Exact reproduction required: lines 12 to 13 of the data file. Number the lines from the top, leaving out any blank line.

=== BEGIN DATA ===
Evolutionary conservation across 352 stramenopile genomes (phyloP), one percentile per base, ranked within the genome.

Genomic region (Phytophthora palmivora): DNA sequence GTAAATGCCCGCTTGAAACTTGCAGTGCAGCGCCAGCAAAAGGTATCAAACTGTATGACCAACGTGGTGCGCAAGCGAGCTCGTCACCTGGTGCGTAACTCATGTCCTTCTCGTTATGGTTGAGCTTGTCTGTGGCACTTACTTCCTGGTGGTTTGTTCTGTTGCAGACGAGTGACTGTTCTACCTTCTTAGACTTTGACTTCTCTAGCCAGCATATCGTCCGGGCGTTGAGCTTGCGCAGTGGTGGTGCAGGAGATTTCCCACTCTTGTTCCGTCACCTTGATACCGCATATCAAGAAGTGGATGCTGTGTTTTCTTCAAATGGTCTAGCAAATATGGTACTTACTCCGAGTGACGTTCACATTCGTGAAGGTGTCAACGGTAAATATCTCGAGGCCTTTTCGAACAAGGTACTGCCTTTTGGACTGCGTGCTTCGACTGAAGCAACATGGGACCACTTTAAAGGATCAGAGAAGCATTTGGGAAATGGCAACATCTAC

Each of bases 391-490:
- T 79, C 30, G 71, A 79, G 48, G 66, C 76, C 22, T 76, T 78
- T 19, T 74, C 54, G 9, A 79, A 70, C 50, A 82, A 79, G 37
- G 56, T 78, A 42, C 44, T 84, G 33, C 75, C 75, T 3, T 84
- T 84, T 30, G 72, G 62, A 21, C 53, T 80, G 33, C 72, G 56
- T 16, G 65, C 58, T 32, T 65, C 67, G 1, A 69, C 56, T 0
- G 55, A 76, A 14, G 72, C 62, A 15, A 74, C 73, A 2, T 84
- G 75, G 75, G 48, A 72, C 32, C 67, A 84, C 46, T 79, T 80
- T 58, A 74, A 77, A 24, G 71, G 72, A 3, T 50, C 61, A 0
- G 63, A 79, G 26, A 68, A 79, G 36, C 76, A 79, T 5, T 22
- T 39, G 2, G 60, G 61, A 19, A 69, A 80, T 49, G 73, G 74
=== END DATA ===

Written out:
- G 63, A 79, G 26, A 68, A 79, G 36, C 76, A 79, T 5, T 22
- T 39, G 2, G 60, G 61, A 19, A 69, A 80, T 49, G 73, G 74